Calaveras Enterprise

Supervisors nix general plan change

A general plan amendment to sweep a 40-acre minimum-parcel-size restriction across 25 square miles, including West Point, Glencoe and Rail Road Flat, was denied by Calaveras County supervisors Monday in a 5-0 vote.

About 100 people showed up at the Calaveras County Board of Supervisors meeting to speak out on the issue.

Supervisor Steve Wilensky, District 2, outlined five steps to generate a community plan for the area in the near future.

Zoning for parcels in the residential areas in District 2 will follow the existing maps in the current Calaveras County General Plan until a community plan is made.

Wilensky was pushing for the 40-acre minimum as an interim measure in order to bring legal conformity of an amendment that was passed by a previous board in 1997. Planning staff members recommended the approval of 40-acre minimums as a temporary measure until a community plan could be drafted for the district.

After nearly two hours in an emergency closed session, the other four supervisors said they would not support the adoption of the land-use restriction, but would support resources going into a community plan for the area, which would specify the zoning for the district.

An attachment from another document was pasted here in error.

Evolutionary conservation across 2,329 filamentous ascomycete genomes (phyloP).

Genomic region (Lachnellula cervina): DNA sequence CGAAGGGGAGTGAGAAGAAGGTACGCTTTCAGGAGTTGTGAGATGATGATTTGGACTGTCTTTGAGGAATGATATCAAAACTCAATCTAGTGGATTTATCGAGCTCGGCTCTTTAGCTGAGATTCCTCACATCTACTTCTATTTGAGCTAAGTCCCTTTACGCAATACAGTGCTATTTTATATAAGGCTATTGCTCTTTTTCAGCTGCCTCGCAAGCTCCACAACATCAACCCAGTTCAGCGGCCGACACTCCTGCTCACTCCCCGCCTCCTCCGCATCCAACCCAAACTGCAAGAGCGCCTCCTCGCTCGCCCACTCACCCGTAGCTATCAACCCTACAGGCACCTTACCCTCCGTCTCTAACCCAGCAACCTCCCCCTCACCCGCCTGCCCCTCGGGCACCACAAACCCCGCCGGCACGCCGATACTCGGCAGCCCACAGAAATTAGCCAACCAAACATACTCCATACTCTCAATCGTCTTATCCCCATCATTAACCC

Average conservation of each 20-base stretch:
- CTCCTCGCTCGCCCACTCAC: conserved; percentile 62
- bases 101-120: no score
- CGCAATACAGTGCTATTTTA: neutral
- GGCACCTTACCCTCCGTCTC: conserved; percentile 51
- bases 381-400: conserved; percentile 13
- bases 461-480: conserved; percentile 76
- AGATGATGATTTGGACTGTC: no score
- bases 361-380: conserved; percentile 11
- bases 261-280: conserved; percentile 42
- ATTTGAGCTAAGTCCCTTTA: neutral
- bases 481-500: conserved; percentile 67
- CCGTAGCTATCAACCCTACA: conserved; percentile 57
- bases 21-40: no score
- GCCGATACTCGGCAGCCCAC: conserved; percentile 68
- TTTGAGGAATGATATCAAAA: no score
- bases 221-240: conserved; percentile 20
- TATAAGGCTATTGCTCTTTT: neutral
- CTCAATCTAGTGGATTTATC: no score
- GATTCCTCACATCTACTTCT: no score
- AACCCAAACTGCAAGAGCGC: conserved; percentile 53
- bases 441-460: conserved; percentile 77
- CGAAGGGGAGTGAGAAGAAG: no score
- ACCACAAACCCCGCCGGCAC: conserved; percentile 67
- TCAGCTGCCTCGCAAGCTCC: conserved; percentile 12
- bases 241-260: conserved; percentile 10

While the board denied the amendment, it approved Wilensky’s plan to draft the District 2 community plan, alongside those of Copperopolis and Valley Springs, and to direct planning staff that subdivision of parcels would follow the current general plan.

According to Community Development Agency Director Stephanie Moreno, an amendment was passed in 1997 that required the county to redraw the residential center, which is a buffer zone between dense community centers and rural space, to match other towns in the county. The 25-square-mile Blue Mountain Residential Center in District 2 was almost three times larger than in Sheep Ranch.

Due to an oversight in the county, the 1997 redrawing was never done. Planning staff recommended a 40-acre minimum in order to legally comply with the amendment, which stated land-use would comply with the Conservation and Open Space Element of the general plan until the zones were redrawn.

Former planning deputy director Mary Pitto said during the meeting that current open space maps, such as for timber and habitat conservation, allowed for 20-acre minimums and that she believed a 40-acre restriction was an incorrect interpretation.

Action from the board followed this plan by directing staff to adhere to existing maps whenever a project to subdivide a parcel is brought to the county. The board also directed staff to redraw the residential center in four separate sections to reflect the towns of West Point, Glencoe, Rail Road Flat and Wilseyville.

According to Pitto and Planning Director Robert Sellman, the action by the board was a good compromise. Pitto said the residents in District 2 would be able to work together and get a community plan much faster than if the 40-acre minimum amendment was passed.

Residents showed a majority of support for the amendment under the condition that they would receive a community plan. Many of the 100 people in attendance waited for more than eight hours for the board to take action.

Contact Maveric Vu at

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